Effects of working memory load on frontal connectivity in children with autism spectrum disorder: a fNIRS study

Yvonne M.Y. Han (Corresponding Author), Ming Chung Chan, Melody M.Y. Chan, Michael K. Yeung, Agnes S. Chan

Research output: Journal article publicationJournal articleAcademic researchpeer-review

3 Citations (Scopus)


Individuals with autism spectrum disorder (ASD) perform poorly in working memory (WM) tasks, with some literature suggesting that their impaired performance is modulated by WM load. While some neuroimaging and neurophysiological studies have reported altered functional connectivity during WM processing in individuals with autism, it remains largely unclear whether such alterations are moderated by WM load. The present study aimed to examine the effect of WM load on functional connectivity within the prefrontal cortex (PFC) in ASD using functional near-infrared spectroscopy (fNIRS). Twenty-two children with high-functioning ASD aged 8-12 years and 24 age-, intelligent quotient (IQ)-, sex- and handedness-matched typically developing (TD) children performed a number n-back task with three WM loads (0-back, 1-back, and 2-back). Hemodynamic changes in the bilateral lateral and medial PFC during task performance were monitored using a multichannel NIRS device. Children with ASD demonstrated slower reaction times, specifically during the "low load" condition, than TD children. In addition, the ASD and TD groups exhibited differential load-dependent functional connectivity changes in the lateral and medial PFC of the right but not the left hemisphere. These findings indicate that WM impairment in high-functioning ASD is paralleled by load-dependent alterations in right, but not left, intrahemispheric connectivity during WM processing in children with ASD. A disruption of functional neural connections that support different cognitive processes may underlie poor performance in WM tasks in ASD.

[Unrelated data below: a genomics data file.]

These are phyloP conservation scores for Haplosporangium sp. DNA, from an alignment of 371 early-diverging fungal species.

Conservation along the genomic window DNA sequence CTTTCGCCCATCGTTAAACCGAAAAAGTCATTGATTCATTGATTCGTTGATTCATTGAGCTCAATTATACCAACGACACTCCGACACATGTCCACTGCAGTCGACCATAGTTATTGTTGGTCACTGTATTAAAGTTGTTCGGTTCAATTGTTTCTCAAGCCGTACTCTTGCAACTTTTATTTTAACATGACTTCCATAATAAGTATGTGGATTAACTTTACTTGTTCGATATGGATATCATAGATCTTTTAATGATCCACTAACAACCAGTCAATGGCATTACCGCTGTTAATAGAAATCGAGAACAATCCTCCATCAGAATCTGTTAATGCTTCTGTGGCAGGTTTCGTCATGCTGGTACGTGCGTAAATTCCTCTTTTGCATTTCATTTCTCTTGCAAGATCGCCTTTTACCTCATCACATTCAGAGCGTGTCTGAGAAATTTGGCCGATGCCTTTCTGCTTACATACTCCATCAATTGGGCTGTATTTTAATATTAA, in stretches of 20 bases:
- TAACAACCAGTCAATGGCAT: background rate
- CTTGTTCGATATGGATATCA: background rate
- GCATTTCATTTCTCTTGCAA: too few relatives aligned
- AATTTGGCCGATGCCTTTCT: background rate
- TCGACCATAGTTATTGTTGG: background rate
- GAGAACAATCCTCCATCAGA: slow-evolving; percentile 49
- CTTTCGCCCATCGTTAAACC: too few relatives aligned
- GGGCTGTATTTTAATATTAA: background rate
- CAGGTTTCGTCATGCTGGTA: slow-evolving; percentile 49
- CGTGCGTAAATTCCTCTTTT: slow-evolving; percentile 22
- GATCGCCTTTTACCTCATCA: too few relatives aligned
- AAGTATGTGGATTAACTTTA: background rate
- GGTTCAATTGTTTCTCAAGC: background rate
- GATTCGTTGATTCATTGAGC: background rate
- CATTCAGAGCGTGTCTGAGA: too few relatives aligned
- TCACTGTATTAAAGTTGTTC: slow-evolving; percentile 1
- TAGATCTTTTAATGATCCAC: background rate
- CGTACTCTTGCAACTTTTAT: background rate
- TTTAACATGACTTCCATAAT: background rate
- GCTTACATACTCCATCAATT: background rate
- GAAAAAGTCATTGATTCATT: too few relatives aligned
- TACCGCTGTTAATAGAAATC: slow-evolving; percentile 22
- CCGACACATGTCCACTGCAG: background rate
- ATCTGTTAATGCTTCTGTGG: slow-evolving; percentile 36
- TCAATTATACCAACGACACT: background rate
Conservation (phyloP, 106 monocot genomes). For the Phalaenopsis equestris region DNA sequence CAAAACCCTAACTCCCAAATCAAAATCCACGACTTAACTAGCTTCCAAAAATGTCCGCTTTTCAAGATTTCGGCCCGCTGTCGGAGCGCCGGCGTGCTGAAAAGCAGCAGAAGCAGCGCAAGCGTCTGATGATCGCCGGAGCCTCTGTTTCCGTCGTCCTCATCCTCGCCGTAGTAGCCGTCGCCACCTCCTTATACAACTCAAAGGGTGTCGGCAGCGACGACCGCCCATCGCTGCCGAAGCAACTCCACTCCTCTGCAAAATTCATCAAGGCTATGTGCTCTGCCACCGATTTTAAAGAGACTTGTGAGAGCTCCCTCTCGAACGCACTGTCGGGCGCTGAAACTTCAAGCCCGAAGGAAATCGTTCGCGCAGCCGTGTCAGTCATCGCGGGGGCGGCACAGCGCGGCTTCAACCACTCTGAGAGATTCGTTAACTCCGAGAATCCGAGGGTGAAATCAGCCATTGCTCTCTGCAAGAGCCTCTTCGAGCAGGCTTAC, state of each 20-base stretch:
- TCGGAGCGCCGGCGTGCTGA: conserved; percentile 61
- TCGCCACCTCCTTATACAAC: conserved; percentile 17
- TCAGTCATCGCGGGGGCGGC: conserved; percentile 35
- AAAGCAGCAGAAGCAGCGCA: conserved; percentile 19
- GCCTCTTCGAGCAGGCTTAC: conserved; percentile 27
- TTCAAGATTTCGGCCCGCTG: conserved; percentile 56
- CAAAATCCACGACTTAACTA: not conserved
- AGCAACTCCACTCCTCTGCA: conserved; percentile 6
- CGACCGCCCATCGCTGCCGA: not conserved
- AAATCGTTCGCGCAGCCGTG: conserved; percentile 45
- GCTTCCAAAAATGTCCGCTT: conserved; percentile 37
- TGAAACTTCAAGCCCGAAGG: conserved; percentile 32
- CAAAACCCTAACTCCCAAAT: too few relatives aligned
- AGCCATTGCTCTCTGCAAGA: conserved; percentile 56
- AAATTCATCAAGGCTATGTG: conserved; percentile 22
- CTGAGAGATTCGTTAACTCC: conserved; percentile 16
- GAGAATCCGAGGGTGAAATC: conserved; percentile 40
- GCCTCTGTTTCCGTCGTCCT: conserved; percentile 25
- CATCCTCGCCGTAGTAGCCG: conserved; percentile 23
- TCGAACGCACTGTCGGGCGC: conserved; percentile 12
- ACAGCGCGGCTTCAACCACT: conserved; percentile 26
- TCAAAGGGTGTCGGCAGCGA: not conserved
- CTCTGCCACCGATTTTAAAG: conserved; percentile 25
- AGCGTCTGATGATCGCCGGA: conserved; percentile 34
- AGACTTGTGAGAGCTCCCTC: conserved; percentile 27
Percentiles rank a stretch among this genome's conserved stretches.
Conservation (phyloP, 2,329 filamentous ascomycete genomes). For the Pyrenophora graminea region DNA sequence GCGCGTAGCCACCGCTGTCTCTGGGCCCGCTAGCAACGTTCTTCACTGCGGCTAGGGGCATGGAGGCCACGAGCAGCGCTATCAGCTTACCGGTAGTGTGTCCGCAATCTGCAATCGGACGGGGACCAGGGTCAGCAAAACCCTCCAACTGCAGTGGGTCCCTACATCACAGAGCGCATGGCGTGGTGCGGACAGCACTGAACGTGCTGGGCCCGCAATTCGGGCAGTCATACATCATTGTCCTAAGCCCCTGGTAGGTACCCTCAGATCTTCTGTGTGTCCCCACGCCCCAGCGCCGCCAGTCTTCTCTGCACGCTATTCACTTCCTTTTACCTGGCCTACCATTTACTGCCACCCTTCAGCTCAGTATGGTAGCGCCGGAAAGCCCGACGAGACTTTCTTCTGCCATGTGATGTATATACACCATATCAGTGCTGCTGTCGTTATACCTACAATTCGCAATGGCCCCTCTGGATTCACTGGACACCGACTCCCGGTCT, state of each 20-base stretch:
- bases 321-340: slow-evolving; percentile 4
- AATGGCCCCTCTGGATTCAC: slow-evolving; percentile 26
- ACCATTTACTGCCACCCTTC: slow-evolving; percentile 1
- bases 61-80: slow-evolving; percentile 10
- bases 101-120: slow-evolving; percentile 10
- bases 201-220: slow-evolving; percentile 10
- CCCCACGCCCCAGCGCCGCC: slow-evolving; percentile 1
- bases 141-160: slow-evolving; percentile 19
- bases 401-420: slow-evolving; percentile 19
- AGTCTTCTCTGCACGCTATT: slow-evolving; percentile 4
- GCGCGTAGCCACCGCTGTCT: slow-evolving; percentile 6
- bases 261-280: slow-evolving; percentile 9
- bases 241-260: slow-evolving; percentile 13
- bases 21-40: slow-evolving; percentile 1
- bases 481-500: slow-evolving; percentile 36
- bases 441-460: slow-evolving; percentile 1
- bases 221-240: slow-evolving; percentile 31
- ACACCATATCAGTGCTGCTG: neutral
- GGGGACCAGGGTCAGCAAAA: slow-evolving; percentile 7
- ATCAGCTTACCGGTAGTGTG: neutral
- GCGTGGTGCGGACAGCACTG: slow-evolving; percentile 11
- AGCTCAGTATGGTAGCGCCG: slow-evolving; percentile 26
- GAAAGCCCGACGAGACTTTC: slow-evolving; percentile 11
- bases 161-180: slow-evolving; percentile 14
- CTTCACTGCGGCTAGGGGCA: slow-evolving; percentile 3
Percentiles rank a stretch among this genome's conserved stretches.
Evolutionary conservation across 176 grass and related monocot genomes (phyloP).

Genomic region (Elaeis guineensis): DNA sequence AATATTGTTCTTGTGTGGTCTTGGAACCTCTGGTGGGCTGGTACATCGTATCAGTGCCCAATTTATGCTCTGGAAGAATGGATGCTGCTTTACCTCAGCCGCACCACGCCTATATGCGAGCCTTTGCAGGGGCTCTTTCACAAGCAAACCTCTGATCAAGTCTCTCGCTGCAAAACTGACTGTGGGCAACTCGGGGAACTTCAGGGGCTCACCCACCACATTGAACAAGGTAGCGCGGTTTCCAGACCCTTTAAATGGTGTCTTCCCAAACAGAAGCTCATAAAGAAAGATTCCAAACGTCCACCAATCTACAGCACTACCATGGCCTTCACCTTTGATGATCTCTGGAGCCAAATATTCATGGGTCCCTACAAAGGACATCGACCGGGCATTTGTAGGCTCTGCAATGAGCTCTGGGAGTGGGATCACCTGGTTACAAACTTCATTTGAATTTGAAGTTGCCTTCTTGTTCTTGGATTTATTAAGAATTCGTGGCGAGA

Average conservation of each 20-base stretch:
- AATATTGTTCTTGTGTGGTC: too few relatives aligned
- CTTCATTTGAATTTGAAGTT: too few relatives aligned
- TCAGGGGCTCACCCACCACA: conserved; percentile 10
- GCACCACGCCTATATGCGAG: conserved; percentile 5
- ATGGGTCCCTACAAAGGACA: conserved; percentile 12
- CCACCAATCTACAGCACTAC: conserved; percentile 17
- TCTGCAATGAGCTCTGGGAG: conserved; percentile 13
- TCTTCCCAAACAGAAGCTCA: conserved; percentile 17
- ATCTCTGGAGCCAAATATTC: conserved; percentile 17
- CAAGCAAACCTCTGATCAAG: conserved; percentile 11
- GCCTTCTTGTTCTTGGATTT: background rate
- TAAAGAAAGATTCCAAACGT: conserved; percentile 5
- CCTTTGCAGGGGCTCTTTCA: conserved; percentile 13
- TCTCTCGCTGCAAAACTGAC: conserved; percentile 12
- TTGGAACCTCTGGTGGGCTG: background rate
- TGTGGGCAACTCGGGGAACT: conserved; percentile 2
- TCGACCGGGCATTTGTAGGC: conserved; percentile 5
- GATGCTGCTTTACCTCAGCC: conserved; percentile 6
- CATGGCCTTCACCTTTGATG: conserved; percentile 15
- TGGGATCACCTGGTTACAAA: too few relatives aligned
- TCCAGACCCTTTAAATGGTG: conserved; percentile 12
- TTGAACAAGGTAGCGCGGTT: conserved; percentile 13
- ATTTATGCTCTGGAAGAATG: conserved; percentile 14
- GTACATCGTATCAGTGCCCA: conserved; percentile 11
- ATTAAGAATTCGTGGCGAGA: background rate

Original languageEnglish
Article number1522
Pages (from-to)1522
Number of pages1
JournalScientific Reports
Issue number1
Publication statusPublished - 27 Jan 2022

ASJC Scopus subject areas

  • General


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